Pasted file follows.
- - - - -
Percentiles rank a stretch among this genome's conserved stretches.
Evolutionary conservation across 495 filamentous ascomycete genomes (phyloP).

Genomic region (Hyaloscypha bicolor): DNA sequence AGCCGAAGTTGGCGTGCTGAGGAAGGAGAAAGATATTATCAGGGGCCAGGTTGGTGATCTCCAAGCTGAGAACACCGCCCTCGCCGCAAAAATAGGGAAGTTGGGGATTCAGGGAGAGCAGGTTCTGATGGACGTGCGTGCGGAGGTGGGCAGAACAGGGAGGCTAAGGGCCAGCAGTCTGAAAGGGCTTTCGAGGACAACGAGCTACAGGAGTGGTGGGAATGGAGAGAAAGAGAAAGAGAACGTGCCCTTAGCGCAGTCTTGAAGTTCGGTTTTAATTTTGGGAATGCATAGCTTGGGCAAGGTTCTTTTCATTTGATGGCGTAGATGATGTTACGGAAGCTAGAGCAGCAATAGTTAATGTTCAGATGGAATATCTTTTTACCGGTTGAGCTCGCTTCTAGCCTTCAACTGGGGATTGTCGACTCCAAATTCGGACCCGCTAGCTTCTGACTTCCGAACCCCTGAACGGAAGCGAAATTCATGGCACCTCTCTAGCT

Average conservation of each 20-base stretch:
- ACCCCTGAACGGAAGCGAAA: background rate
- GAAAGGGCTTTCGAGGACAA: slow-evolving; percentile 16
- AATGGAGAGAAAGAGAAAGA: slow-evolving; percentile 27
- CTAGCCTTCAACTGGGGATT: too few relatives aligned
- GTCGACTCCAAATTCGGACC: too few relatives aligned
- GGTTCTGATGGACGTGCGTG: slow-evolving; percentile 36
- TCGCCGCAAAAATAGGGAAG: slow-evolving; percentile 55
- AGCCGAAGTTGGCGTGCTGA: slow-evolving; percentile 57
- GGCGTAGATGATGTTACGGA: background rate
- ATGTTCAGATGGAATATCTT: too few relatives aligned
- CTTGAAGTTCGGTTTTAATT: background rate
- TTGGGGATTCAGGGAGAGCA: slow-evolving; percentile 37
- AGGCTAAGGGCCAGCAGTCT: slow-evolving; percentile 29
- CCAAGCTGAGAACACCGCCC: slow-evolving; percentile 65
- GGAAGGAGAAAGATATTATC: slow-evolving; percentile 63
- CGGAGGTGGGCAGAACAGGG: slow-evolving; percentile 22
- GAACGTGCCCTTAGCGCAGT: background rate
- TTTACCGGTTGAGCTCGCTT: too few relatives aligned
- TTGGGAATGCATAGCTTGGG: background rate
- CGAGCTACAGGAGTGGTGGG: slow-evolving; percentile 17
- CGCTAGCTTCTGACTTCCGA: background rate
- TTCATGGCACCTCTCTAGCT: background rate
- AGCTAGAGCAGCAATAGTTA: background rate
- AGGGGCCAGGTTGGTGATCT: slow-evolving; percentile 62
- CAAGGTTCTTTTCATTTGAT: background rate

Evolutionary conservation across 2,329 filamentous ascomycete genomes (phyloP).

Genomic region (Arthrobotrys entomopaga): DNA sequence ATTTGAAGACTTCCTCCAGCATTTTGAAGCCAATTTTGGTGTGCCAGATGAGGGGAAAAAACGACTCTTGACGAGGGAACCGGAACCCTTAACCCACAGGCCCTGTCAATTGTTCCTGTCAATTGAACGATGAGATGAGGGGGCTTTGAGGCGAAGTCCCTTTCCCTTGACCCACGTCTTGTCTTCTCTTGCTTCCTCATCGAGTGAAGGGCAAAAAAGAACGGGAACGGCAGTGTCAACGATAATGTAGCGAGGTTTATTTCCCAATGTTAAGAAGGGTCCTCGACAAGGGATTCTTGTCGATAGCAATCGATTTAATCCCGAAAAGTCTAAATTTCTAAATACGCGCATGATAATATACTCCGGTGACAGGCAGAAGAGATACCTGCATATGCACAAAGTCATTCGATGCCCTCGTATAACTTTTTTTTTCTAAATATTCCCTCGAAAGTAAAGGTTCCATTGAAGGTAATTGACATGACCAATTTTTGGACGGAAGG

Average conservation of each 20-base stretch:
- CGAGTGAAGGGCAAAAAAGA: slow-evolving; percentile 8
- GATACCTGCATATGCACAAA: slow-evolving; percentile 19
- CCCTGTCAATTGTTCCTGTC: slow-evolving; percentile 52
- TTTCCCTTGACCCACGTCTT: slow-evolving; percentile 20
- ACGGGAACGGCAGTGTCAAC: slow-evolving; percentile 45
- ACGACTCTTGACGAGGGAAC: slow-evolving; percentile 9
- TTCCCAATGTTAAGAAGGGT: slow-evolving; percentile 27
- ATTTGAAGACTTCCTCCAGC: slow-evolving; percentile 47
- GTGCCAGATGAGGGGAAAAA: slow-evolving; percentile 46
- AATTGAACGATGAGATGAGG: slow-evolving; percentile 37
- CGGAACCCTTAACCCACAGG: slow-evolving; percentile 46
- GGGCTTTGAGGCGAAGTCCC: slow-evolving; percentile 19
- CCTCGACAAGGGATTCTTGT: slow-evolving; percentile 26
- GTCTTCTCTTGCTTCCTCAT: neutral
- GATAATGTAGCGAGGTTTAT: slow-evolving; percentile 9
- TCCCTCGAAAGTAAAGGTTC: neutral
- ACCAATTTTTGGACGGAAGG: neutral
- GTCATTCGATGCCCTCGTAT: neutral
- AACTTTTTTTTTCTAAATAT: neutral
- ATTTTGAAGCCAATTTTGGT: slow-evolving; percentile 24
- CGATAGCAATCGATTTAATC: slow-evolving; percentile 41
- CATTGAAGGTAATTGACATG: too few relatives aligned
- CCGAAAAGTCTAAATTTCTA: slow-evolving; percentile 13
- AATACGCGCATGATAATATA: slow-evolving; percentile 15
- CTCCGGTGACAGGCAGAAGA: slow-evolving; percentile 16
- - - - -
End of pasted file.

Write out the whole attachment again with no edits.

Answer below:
Percentiles rank a stretch among this genome's conserved stretches.
Evolutionary conservation across 495 filamentous ascomycete genomes (phyloP).

Genomic region (Hyaloscypha bicolor): DNA sequence AGCCGAAGTTGGCGTGCTGAGGAAGGAGAAAGATATTATCAGGGGCCAGGTTGGTGATCTCCAAGCTGAGAACACCGCCCTCGCCGCAAAAATAGGGAAGTTGGGGATTCAGGGAGAGCAGGTTCTGATGGACGTGCGTGCGGAGGTGGGCAGAACAGGGAGGCTAAGGGCCAGCAGTCTGAAAGGGCTTTCGAGGACAACGAGCTACAGGAGTGGTGGGAATGGAGAGAAAGAGAAAGAGAACGTGCCCTTAGCGCAGTCTTGAAGTTCGGTTTTAATTTTGGGAATGCATAGCTTGGGCAAGGTTCTTTTCATTTGATGGCGTAGATGATGTTACGGAAGCTAGAGCAGCAATAGTTAATGTTCAGATGGAATATCTTTTTACCGGTTGAGCTCGCTTCTAGCCTTCAACTGGGGATTGTCGACTCCAAATTCGGACCCGCTAGCTTCTGACTTCCGAACCCCTGAACGGAAGCGAAATTCATGGCACCTCTCTAGCT

Average conservation of each 20-base stretch:
- ACCCCTGAACGGAAGCGAAA: background rate
- GAAAGGGCTTTCGAGGACAA: slow-evolving; percentile 16
- AATGGAGAGAAAGAGAAAGA: slow-evolving; percentile 27
- CTAGCCTTCAACTGGGGATT: too few relatives aligned
- GTCGACTCCAAATTCGGACC: too few relatives aligned
- GGTTCTGATGGACGTGCGTG: slow-evolving; percentile 36
- TCGCCGCAAAAATAGGGAAG: slow-evolving; percentile 55
- AGCCGAAGTTGGCGTGCTGA: slow-evolving; percentile 57
- GGCGTAGATGATGTTACGGA: background rate
- ATGTTCAGATGGAATATCTT: too few relatives aligned
- CTTGAAGTTCGGTTTTAATT: background rate
- TTGGGGATTCAGGGAGAGCA: slow-evolving; percentile 37
- AGGCTAAGGGCCAGCAGTCT: slow-evolving; percentile 29
- CCAAGCTGAGAACACCGCCC: slow-evolving; percentile 65
- GGAAGGAGAAAGATATTATC: slow-evolving; percentile 63
- CGGAGGTGGGCAGAACAGGG: slow-evolving; percentile 22
- GAACGTGCCCTTAGCGCAGT: background rate
- TTTACCGGTTGAGCTCGCTT: too few relatives aligned
- TTGGGAATGCATAGCTTGGG: background rate
- CGAGCTACAGGAGTGGTGGG: slow-evolving; percentile 17
- CGCTAGCTTCTGACTTCCGA: background rate
- TTCATGGCACCTCTCTAGCT: background rate
- AGCTAGAGCAGCAATAGTTA: background rate
- AGGGGCCAGGTTGGTGATCT: slow-evolving; percentile 62
- CAAGGTTCTTTTCATTTGAT: background rate

Evolutionary conservation across 2,329 filamentous ascomycete genomes (phyloP).

Genomic region (Arthrobotrys entomopaga): DNA sequence ATTTGAAGACTTCCTCCAGCATTTTGAAGCCAATTTTGGTGTGCCAGATGAGGGGAAAAAACGACTCTTGACGAGGGAACCGGAACCCTTAACCCACAGGCCCTGTCAATTGTTCCTGTCAATTGAACGATGAGATGAGGGGGCTTTGAGGCGAAGTCCCTTTCCCTTGACCCACGTCTTGTCTTCTCTTGCTTCCTCATCGAGTGAAGGGCAAAAAAGAACGGGAACGGCAGTGTCAACGATAATGTAGCGAGGTTTATTTCCCAATGTTAAGAAGGGTCCTCGACAAGGGATTCTTGTCGATAGCAATCGATTTAATCCCGAAAAGTCTAAATTTCTAAATACGCGCATGATAATATACTCCGGTGACAGGCAGAAGAGATACCTGCATATGCACAAAGTCATTCGATGCCCTCGTATAACTTTTTTTTTCTAAATATTCCCTCGAAAGTAAAGGTTCCATTGAAGGTAATTGACATGACCAATTTTTGGACGGAAGG

Average conservation of each 20-base stretch:
- CGAGTGAAGGGCAAAAAAGA: slow-evolving; percentile 8
- GATACCTGCATATGCACAAA: slow-evolving; percentile 19
- CCCTGTCAATTGTTCCTGTC: slow-evolving; percentile 52
- TTTCCCTTGACCCACGTCTT: slow-evolving; percentile 20
- ACGGGAACGGCAGTGTCAAC: slow-evolving; percentile 45
- ACGACTCTTGACGAGGGAAC: slow-evolving; percentile 9
- TTCCCAATGTTAAGAAGGGT: slow-evolving; percentile 27
- ATTTGAAGACTTCCTCCAGC: slow-evolving; percentile 47
- GTGCCAGATGAGGGGAAAAA: slow-evolving; percentile 46
- AATTGAACGATGAGATGAGG: slow-evolving; percentile 37
- CGGAACCCTTAACCCACAGG: slow-evolving; percentile 46
- GGGCTTTGAGGCGAAGTCCC: slow-evolving; percentile 19
- CCTCGACAAGGGATTCTTGT: slow-evolving; percentile 26
- GTCTTCTCTTGCTTCCTCAT: neutral
- GATAATGTAGCGAGGTTTAT: slow-evolving; percentile 9
- TCCCTCGAAAGTAAAGGTTC: neutral
- ACCAATTTTTGGACGGAAGG: neutral
- GTCATTCGATGCCCTCGTAT: neutral
- AACTTTTTTTTTCTAAATAT: neutral
- ATTTTGAAGCCAATTTTGGT: slow-evolving; percentile 24
- CGATAGCAATCGATTTAATC: slow-evolving; percentile 41
- CATTGAAGGTAATTGACATG: too few relatives aligned
- CCGAAAAGTCTAAATTTCTA: slow-evolving; percentile 13
- AATACGCGCATGATAATATA: slow-evolving; percentile 15
- CTCCGGTGACAGGCAGAAGA: slow-evolving; percentile 16